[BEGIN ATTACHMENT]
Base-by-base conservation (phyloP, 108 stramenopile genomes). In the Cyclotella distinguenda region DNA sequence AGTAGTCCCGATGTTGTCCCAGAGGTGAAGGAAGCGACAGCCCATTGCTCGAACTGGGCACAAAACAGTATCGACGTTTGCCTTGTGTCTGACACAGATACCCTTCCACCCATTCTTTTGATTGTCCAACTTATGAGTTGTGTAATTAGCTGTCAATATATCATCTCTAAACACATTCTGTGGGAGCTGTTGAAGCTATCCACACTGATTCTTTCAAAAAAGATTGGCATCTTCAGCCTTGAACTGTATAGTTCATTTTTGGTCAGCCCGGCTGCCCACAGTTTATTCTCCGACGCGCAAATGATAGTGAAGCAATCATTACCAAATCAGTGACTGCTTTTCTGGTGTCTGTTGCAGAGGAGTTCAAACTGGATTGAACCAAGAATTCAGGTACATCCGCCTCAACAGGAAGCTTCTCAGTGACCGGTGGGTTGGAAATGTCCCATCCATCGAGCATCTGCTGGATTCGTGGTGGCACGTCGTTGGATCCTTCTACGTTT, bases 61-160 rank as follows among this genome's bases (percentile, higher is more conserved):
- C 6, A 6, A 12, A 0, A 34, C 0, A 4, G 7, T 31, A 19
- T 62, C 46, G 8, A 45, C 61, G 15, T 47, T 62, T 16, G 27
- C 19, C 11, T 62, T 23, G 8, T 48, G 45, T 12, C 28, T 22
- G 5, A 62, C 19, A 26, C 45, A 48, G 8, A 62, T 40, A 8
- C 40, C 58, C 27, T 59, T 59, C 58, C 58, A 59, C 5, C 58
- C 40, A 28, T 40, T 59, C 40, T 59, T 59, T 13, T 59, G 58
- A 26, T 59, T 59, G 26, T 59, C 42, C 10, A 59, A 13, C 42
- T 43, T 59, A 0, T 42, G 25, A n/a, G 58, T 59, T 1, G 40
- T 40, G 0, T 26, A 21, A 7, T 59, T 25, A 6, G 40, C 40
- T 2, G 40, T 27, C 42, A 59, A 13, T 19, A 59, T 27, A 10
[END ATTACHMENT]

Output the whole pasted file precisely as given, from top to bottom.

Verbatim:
Base-by-base conservation (phyloP, 108 stramenopile genomes). In the Cyclotella distinguenda region DNA sequence AGTAGTCCCGATGTTGTCCCAGAGGTGAAGGAAGCGACAGCCCATTGCTCGAACTGGGCACAAAACAGTATCGACGTTTGCCTTGTGTCTGACACAGATACCCTTCCACCCATTCTTTTGATTGTCCAACTTATGAGTTGTGTAATTAGCTGTCAATATATCATCTCTAAACACATTCTGTGGGAGCTGTTGAAGCTATCCACACTGATTCTTTCAAAAAAGATTGGCATCTTCAGCCTTGAACTGTATAGTTCATTTTTGGTCAGCCCGGCTGCCCACAGTTTATTCTCCGACGCGCAAATGATAGTGAAGCAATCATTACCAAATCAGTGACTGCTTTTCTGGTGTCTGTTGCAGAGGAGTTCAAACTGGATTGAACCAAGAATTCAGGTACATCCGCCTCAACAGGAAGCTTCTCAGTGACCGGTGGGTTGGAAATGTCCCATCCATCGAGCATCTGCTGGATTCGTGGTGGCACGTCGTTGGATCCTTCTACGTTT, bases 61-160 rank as follows among this genome's bases (percentile, higher is more conserved):
- C 6, A 6, A 12, A 0, A 34, C 0, A 4, G 7, T 31, A 19
- T 62, C 46, G 8, A 45, C 61, G 15, T 47, T 62, T 16, G 27
- C 19, C 11, T 62, T 23, G 8, T 48, G 45, T 12, C 28, T 22
- G 5, A 62, C 19, A 26, C 45, A 48, G 8, A 62, T 40, A 8
- C 40, C 58, C 27, T 59, T 59, C 58, C 58, A 59, C 5, C 58
- C 40, A 28, T 40, T 59, C 40, T 59, T 59, T 13, T 59, G 58
- A 26, T 59, T 59, G 26, T 59, C 42, C 10, A 59, A 13, C 42
- T 43, T 59, A 0, T 42, G 25, A n/a, G 58, T 59, T 1, G 40
- T 40, G 0, T 26, A 21, A 7, T 59, T 25, A 6, G 40, C 40
- T 2, G 40, T 27, C 42, A 59, A 13, T 19, A 59, T 27, A 10